The early evolution of plants required the acquisition of a number of key adaptations to overcome physiological difficulties associated with survival on land. One of these was a tough sporopollenin wall that enclosed reproductive propagules and provided protection from desiccation and UV-B radiation. All land plants possess such walled spores (or their derived homologue, pollen).We took a reverse genetics approach, consisting of knock-out and complementation experiments to test the functional conservation of the sporopollenin-associated gene MALE STERILTY 2 (which is essential for pollen wall development in Arabidopsis thaliana) in the bryophyte Physcomitrella patens.Knock-outs of a putative moss homologue of the A. thaliana MS2 gene, which is highly expressed in the moss sporophyte, led to spores with highly defective walls comparable to that observed in the A. thaliana ms2 mutant, and extremely compromised germination. Conversely, the moss MS2 gene could not rescue the A. thaliana ms2 phenotype.The results presented here suggest that a core component of the biochemical and developmental pathway required for angiosperm pollen wall development was recruited early in land plant evolution but the continued increase in pollen wall complexity observed in angiosperms has been accompanied by divergence in MS2 gene function.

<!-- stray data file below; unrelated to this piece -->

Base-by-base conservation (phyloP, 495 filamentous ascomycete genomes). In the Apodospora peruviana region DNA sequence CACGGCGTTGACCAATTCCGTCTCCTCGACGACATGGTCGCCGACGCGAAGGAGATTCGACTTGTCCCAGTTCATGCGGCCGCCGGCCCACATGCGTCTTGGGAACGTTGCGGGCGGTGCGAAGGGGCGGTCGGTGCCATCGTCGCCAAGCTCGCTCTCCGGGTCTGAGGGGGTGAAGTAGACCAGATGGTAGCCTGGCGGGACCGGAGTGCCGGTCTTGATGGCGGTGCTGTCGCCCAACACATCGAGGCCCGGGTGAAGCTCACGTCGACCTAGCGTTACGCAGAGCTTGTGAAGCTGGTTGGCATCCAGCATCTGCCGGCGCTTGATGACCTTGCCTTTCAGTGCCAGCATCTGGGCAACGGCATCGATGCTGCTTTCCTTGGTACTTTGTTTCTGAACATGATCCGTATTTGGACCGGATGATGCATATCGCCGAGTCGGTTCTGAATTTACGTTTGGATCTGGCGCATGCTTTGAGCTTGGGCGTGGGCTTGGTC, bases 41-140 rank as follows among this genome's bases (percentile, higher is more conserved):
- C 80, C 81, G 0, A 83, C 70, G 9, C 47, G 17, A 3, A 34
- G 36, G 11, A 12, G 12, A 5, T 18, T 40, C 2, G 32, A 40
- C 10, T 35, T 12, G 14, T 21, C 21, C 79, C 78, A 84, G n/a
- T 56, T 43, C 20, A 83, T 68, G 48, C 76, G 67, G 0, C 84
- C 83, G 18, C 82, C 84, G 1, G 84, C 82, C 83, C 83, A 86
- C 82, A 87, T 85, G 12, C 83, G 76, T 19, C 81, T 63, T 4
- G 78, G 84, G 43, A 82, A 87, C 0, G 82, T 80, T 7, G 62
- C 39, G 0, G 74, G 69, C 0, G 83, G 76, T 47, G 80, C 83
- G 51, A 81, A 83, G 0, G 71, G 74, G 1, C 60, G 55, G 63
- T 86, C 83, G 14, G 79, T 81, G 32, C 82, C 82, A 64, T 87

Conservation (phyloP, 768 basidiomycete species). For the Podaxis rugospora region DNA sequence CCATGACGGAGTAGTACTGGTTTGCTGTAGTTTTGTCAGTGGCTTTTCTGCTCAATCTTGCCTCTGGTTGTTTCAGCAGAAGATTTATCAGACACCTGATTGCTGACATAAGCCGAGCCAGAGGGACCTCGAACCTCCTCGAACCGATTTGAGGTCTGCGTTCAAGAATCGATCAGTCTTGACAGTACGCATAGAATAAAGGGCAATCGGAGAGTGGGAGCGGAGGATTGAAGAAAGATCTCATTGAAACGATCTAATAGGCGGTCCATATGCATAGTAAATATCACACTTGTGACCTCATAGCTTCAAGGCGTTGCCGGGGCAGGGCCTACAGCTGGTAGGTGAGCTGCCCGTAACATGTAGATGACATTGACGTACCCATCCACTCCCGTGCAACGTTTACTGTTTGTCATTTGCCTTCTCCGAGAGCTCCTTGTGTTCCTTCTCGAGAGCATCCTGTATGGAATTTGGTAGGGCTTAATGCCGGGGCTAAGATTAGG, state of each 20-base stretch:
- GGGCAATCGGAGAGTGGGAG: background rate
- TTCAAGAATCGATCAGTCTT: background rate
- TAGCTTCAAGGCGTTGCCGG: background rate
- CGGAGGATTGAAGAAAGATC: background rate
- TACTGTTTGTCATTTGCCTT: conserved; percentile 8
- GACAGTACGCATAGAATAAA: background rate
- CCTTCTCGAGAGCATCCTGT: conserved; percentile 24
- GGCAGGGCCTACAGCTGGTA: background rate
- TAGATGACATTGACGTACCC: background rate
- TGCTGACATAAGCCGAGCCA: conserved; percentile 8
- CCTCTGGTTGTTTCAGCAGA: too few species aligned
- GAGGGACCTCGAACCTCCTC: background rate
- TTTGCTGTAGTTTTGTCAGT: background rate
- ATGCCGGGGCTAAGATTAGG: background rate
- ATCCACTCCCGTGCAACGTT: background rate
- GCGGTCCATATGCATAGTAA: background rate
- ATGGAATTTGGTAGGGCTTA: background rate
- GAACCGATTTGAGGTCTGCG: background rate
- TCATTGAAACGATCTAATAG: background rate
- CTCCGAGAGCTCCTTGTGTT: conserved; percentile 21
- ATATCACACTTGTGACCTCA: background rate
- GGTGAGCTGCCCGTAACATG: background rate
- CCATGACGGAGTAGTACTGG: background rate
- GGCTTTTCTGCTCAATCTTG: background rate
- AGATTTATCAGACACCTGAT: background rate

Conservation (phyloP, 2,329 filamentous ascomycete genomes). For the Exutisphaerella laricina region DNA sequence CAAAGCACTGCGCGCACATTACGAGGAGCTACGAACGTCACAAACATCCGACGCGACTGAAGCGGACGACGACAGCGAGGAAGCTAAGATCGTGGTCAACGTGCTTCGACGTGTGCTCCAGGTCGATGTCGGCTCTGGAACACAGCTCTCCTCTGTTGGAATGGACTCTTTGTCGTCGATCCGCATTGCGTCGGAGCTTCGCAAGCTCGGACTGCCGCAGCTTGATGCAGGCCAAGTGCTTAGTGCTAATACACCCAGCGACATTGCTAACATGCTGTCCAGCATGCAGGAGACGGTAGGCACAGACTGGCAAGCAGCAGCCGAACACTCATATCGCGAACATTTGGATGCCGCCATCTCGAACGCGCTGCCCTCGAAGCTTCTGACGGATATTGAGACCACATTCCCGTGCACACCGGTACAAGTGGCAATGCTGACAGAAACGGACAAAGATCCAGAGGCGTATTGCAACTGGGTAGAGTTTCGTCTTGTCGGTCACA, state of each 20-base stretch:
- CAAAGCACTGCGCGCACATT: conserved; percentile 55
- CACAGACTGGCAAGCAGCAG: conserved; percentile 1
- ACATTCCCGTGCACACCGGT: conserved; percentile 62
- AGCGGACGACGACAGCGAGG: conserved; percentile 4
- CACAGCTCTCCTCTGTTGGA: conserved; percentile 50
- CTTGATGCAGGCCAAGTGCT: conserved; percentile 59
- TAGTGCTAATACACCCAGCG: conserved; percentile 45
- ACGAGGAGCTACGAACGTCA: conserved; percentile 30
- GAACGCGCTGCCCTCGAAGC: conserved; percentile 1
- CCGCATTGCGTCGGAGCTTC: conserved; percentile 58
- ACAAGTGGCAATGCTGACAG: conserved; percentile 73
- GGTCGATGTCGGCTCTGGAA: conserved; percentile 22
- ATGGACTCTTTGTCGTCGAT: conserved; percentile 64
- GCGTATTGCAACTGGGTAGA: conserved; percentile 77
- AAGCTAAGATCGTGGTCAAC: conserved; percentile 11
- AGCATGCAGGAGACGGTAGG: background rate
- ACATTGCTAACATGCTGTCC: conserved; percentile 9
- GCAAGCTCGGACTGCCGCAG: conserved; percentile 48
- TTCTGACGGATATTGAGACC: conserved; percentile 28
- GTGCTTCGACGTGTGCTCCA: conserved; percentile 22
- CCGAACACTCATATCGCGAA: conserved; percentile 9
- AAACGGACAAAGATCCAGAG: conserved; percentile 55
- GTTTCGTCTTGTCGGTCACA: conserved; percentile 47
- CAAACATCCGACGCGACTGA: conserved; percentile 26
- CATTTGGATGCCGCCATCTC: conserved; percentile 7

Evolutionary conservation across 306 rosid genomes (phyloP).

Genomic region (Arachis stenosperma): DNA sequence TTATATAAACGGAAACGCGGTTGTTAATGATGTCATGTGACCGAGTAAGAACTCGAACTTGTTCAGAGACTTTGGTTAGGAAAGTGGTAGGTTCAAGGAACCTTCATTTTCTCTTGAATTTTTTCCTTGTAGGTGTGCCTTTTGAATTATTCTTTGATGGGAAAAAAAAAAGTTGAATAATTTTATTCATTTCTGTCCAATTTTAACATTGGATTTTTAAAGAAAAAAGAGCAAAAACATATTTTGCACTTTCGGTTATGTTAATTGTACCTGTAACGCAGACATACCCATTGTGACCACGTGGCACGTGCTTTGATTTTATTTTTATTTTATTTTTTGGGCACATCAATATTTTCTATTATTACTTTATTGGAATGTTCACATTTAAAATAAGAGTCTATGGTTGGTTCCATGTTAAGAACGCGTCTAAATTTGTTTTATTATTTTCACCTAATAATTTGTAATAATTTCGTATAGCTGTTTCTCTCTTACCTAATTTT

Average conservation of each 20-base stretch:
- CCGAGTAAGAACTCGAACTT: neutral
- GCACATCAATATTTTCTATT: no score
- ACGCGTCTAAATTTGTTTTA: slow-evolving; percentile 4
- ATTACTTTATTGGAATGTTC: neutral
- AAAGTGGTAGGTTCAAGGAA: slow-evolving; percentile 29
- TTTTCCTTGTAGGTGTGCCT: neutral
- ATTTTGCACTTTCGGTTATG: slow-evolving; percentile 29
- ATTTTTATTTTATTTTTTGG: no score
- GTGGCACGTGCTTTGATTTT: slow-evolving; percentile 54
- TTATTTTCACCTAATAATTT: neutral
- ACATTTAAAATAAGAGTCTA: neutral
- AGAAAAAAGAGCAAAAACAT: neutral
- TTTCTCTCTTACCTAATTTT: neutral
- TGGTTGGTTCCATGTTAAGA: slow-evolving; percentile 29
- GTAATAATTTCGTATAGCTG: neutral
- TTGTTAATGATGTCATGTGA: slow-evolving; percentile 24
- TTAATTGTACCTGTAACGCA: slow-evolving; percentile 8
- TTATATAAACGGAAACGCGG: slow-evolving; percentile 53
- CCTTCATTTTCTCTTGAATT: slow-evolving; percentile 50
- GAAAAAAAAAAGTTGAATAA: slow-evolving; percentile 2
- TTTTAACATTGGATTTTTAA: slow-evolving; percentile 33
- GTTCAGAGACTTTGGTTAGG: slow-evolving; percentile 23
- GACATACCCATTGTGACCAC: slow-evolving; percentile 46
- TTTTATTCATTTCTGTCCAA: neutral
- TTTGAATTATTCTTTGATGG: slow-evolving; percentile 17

more...
No comment yet.
Scooped by Jean-Pierre Zryd
Scoop.it!

The coffee genome provides insight into the convergent evolution of caffeine ... - Science Careers Blog

The coffee genome provides insight into the convergent evolution of caffeine ...
Science Careers Blog
13Center for Biotechnology, Universität Bielefeld, Universitätsstraße 27, D-33615 Bielefeld, Germany.
more...
No comment yet.
Scooped by Jean-Pierre Zryd
Scoop.it!